Ana’s PhD Defense

The first PhD defense within ReDefTie is already a fact! On July 27, Ana defended her dissertation “Spontaneous Inferences and their Implications for Ambient Awareness”, which was part of the Informational Benefits subproject, with a summa cum laude.


Ana has handed in her PhD thesis and our paper on the effects of SNS use on online social support, stress and life satisfaction has been accepted for the special issue of JMP on media use and well-being!


Method specialist wanted! – for position or as collaborators

Are you interested in the long-term effects of social media use? Then join our team!

Johannes is leaving our team by April 1st, so we are looking for another method specialist with experience in analyzing complex longitudinal data-sets.

As the project ends in December 2017, the position is temporary.

The collection of the 8th and last wave of the longitudinal study will start soon, and we will share the dataset afterwards. We have detailed information on Facebook use, LinkedIn use and Twitter use from a representative sample of Dutch online users and a bunch of social capital indicators (e.g., stress, social support, civic engagement, informational benefits). If you are interested in working with us, just contact me at


Have no fear, your smartphone is here – Nomophobia among internet users

The use of smartphones has become ubiquitous for large parts of the population in Europe. As smartphones are also commonly used to access social network sites, we decided to take a look at the use of smartphones in the latest waves of our longitudinal study. We first asked our respondents whether they own a smartphone. Out of the 1330 person who participated in the 6th wave of our survey, 72.8% reported that they currently own a smartphone. The share of smartphone owners slightly increased in wave 7 with 76.5% of the sample reporting ownership. Continue reading


Longitudinal study: Fotosharing sites become more popular; only small changes in the overall use of social networking sites

As the data from the 5th wave of our longitudinal study are in, we decided that it’s time to look at the development of social media use over time. Similar to what we saw in the data from the first two waves (see previous post), the overall patterns of social media use remain quite stable. Around 71% of the respondents use social networking sites (SNS) for private purposes, while the share of people who use SNS for professional purposes is approximately 24%. Continue reading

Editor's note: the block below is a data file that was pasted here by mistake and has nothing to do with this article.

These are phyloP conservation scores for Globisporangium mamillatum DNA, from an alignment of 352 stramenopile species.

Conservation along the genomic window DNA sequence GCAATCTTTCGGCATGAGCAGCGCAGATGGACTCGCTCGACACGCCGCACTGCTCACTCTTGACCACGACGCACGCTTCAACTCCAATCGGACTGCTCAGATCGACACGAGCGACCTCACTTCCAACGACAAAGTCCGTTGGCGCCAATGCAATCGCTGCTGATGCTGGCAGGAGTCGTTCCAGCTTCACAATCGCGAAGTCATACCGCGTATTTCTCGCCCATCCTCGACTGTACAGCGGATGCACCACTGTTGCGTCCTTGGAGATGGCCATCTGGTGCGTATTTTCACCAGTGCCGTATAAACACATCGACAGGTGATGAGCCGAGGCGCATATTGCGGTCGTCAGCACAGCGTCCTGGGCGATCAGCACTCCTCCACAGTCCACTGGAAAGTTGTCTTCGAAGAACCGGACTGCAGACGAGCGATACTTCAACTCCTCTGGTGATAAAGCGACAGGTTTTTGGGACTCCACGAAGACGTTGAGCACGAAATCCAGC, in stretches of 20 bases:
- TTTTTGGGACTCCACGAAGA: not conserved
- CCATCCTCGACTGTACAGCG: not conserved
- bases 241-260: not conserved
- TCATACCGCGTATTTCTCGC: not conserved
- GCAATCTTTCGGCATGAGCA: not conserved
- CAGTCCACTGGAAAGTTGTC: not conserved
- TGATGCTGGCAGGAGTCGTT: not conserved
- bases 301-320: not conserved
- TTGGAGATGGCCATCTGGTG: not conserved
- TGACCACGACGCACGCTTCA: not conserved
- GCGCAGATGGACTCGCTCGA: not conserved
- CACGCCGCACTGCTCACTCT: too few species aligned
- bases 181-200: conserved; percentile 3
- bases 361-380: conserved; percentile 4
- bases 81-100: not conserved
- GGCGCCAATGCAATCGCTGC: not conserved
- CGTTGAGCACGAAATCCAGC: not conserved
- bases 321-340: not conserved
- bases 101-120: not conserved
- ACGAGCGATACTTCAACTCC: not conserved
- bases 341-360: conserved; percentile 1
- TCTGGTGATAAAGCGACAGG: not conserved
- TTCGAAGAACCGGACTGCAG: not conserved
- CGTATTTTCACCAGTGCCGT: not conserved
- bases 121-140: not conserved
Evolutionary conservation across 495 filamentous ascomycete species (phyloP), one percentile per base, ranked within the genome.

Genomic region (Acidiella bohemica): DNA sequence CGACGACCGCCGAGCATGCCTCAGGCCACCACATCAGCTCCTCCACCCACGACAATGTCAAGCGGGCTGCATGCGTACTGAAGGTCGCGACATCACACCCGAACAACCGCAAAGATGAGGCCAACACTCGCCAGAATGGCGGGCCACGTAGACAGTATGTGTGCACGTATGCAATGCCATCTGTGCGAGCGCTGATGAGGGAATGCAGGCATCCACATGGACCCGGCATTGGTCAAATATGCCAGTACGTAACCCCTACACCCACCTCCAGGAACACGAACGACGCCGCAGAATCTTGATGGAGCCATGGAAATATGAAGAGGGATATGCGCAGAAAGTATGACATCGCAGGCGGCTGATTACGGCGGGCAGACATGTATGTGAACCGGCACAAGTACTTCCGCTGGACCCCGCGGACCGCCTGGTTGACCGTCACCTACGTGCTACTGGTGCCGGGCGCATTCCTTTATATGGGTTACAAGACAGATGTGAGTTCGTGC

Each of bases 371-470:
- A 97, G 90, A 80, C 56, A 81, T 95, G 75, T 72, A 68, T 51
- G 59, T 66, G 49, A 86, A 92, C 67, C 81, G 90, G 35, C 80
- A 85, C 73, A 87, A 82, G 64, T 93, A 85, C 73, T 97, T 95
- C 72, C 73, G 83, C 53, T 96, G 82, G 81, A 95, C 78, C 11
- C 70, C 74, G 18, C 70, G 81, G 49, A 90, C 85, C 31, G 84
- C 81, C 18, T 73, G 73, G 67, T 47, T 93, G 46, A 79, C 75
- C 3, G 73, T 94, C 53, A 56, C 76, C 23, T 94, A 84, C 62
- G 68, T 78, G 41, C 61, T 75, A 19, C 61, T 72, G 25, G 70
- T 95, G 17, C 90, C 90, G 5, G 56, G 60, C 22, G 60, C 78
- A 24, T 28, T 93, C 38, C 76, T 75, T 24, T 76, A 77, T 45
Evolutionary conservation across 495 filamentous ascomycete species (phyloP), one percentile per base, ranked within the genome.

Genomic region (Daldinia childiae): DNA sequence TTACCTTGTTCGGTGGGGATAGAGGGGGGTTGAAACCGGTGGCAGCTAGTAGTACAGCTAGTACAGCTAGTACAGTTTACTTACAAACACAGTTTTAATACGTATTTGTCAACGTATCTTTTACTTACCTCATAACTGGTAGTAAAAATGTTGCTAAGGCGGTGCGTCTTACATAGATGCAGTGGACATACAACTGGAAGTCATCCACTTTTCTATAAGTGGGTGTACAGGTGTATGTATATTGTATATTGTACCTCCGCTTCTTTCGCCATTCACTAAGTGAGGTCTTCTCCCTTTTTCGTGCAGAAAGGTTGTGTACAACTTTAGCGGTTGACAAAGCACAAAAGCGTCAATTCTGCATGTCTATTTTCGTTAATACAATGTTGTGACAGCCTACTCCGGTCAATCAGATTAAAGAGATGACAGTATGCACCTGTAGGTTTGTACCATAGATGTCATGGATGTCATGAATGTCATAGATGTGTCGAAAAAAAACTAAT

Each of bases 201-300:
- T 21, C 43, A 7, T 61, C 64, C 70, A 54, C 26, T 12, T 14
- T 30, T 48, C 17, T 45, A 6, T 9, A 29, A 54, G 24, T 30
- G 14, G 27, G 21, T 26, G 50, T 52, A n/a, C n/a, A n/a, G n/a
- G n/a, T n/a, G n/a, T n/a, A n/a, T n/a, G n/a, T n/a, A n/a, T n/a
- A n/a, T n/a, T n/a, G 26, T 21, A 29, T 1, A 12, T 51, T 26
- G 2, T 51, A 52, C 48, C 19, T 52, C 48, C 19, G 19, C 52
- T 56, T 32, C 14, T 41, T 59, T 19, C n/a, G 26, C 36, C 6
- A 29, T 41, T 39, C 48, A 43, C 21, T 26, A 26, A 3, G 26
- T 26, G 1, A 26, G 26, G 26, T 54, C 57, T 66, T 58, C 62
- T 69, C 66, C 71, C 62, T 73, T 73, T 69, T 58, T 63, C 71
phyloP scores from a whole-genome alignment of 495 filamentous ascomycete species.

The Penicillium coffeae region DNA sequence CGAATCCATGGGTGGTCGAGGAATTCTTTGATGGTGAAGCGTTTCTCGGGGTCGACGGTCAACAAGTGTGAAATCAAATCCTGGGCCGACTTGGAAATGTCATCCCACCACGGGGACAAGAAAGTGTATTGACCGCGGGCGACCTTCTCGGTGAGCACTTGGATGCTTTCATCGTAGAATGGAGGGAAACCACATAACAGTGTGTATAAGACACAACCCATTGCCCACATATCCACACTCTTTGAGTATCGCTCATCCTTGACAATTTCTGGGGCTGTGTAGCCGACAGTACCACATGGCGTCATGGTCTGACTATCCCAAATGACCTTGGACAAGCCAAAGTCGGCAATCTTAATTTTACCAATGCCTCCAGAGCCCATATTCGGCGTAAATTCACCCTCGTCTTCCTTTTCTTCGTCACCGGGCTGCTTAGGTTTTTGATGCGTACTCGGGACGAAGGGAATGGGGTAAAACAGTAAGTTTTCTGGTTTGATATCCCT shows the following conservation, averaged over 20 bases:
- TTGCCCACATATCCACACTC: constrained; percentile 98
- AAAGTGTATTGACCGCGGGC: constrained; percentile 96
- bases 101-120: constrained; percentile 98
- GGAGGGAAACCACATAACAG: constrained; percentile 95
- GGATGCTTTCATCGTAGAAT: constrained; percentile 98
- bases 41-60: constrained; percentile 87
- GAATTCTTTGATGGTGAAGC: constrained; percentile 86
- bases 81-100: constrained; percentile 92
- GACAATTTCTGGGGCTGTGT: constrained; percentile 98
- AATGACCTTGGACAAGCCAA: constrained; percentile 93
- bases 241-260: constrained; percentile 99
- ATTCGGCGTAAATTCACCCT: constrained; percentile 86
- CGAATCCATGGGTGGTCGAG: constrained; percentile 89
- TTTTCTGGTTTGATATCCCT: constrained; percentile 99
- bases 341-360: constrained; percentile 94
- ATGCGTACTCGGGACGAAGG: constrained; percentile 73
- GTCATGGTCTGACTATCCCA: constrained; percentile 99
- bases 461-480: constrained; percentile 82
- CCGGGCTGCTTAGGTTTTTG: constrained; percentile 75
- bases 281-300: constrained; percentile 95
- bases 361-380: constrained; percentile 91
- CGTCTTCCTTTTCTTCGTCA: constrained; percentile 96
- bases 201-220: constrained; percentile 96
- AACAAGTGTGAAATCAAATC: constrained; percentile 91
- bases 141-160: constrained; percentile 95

International Summer School “Living with Media”

Ana and Ruoyun attended the International Summer School “Living With Media” taking place in Cologne between July 19th and 24th, and presented their work in the interactive poster session. Ana’s poster won the best poster award. The posters are available here on our blog.

The summer school, hosted by the University of Cologne, is the first in a series of summer schools organized in collaboration with Michigan State University. The summer schools aims to provide students advanced training and foster the development of sustainable international and interdisciplinary networks. Four general topics were covered this year: 1) media, development, education and learning; 2) online communication and social media; 3) media, morality, and social norms; and 4) media, well-being, and self-regulation.

The days consisted of a morning lecture by senior faculty and responses given by junior scholars. The attendees could choose to participate in one of the workshops guided by junior scholars. The workshops consisted of working in small groups and presenting the groupwork in a plenary session for feedback and discussion. Each day ended with an interactive poster session, in which participants first presented their work for 5 minutes.

The organizers did a great job ensuring excellent work environment and friendly, collaborative atmosphere. The discussion were lively and informative, often carrying on much after the official hours of the school had ended. The social events, some of which were organized and some happened spontaneously, were fun and enjoyable.

We would like to thank the organizers, the lecturers, and other participants for the great time and opportunity to discuss our work and the works of others in such an excellent yet relaxed environment. We learned plenty of valuable research knowledge, heard about excellent research, met amazing people, and came back inspired and full of enthusiasm.

And here comes the great news – the summer school will have a next chapter! If you or your grad students are interested in taking part, we recommend it wholeheartedly. We’ll make sure to share upcoming info here and on our Twitter account @ReDefTie.